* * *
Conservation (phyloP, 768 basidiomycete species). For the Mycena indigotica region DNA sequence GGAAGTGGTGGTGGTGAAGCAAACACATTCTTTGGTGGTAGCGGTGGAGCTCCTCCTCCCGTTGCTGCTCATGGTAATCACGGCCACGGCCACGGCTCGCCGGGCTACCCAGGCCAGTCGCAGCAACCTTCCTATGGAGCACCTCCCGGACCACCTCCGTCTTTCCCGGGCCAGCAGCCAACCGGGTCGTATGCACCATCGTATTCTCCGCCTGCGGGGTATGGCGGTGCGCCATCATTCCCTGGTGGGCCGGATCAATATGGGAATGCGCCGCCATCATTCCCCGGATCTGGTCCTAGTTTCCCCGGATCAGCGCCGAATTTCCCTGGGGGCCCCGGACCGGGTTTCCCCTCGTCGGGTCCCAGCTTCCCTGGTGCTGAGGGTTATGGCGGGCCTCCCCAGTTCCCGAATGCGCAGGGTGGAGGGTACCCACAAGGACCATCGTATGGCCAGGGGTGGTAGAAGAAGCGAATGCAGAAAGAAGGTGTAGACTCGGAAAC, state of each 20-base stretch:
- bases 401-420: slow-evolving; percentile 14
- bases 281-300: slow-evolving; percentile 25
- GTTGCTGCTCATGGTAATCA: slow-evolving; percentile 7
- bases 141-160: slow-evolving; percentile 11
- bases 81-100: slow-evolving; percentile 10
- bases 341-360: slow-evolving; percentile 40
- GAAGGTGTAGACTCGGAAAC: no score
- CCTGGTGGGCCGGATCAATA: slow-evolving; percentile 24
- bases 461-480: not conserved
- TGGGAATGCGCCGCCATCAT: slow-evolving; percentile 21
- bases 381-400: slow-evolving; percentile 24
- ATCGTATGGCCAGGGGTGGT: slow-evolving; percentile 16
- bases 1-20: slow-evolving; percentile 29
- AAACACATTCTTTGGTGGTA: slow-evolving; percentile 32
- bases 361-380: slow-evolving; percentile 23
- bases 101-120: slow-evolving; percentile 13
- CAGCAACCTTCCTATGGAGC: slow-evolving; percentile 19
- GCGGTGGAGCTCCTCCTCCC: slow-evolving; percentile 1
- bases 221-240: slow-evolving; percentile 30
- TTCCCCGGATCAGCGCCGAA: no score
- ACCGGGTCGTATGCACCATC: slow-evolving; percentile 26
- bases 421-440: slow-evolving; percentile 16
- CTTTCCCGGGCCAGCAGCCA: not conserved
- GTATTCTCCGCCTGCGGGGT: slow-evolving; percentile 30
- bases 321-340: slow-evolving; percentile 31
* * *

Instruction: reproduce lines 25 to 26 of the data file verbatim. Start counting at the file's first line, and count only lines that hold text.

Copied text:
- GTATTCTCCGCCTGCGGGGT: slow-evolving; percentile 30
- bases 321-340: slow-evolving; percentile 31